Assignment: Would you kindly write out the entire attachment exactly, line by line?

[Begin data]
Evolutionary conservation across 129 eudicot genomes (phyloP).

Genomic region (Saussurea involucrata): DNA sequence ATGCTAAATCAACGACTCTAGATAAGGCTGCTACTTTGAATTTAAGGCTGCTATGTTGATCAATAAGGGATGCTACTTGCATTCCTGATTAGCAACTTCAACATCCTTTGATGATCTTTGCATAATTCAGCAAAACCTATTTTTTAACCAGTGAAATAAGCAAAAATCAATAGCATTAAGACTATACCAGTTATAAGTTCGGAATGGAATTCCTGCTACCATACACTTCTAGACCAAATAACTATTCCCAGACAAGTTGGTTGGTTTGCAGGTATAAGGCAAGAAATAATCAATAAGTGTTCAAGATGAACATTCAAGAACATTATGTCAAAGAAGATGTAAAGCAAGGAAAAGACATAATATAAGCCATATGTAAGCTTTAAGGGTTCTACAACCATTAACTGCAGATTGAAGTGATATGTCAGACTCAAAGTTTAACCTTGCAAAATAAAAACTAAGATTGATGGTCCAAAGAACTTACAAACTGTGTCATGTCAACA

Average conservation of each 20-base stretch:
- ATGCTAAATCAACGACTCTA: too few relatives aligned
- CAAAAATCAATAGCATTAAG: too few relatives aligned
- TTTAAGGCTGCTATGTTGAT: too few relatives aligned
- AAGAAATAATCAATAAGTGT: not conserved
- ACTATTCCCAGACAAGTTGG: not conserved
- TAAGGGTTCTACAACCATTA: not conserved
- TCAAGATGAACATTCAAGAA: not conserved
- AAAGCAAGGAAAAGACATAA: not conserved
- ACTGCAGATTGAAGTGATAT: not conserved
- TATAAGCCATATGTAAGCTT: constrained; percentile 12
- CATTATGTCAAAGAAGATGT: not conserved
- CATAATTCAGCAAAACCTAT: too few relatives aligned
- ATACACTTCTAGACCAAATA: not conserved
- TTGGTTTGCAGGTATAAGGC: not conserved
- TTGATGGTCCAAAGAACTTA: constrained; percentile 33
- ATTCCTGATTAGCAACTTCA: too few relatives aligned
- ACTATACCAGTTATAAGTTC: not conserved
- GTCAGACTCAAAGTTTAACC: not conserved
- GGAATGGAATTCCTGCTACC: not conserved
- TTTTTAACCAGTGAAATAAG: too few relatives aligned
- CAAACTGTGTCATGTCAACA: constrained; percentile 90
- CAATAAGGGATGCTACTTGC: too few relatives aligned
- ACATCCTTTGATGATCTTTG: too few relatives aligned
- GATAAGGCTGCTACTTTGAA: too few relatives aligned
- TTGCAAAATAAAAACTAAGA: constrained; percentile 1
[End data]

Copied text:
Evolutionary conservation across 129 eudicot genomes (phyloP).

Genomic region (Saussurea involucrata): DNA sequence ATGCTAAATCAACGACTCTAGATAAGGCTGCTACTTTGAATTTAAGGCTGCTATGTTGATCAATAAGGGATGCTACTTGCATTCCTGATTAGCAACTTCAACATCCTTTGATGATCTTTGCATAATTCAGCAAAACCTATTTTTTAACCAGTGAAATAAGCAAAAATCAATAGCATTAAGACTATACCAGTTATAAGTTCGGAATGGAATTCCTGCTACCATACACTTCTAGACCAAATAACTATTCCCAGACAAGTTGGTTGGTTTGCAGGTATAAGGCAAGAAATAATCAATAAGTGTTCAAGATGAACATTCAAGAACATTATGTCAAAGAAGATGTAAAGCAAGGAAAAGACATAATATAAGCCATATGTAAGCTTTAAGGGTTCTACAACCATTAACTGCAGATTGAAGTGATATGTCAGACTCAAAGTTTAACCTTGCAAAATAAAAACTAAGATTGATGGTCCAAAGAACTTACAAACTGTGTCATGTCAACA

Average conservation of each 20-base stretch:
- ATGCTAAATCAACGACTCTA: too few relatives aligned
- CAAAAATCAATAGCATTAAG: too few relatives aligned
- TTTAAGGCTGCTATGTTGAT: too few relatives aligned
- AAGAAATAATCAATAAGTGT: not conserved
- ACTATTCCCAGACAAGTTGG: not conserved
- TAAGGGTTCTACAACCATTA: not conserved
- TCAAGATGAACATTCAAGAA: not conserved
- AAAGCAAGGAAAAGACATAA: not conserved
- ACTGCAGATTGAAGTGATAT: not conserved
- TATAAGCCATATGTAAGCTT: constrained; percentile 12
- CATTATGTCAAAGAAGATGT: not conserved
- CATAATTCAGCAAAACCTAT: too few relatives aligned
- ATACACTTCTAGACCAAATA: not conserved
- TTGGTTTGCAGGTATAAGGC: not conserved
- TTGATGGTCCAAAGAACTTA: constrained; percentile 33
- ATTCCTGATTAGCAACTTCA: too few relatives aligned
- ACTATACCAGTTATAAGTTC: not conserved
- GTCAGACTCAAAGTTTAACC: not conserved
- GGAATGGAATTCCTGCTACC: not conserved
- TTTTTAACCAGTGAAATAAG: too few relatives aligned
- CAAACTGTGTCATGTCAACA: constrained; percentile 90
- CAATAAGGGATGCTACTTGC: too few relatives aligned
- ACATCCTTTGATGATCTTTG: too few relatives aligned
- GATAAGGCTGCTACTTTGAA: too few relatives aligned
- TTGCAAAATAAAAACTAAGA: constrained; percentile 1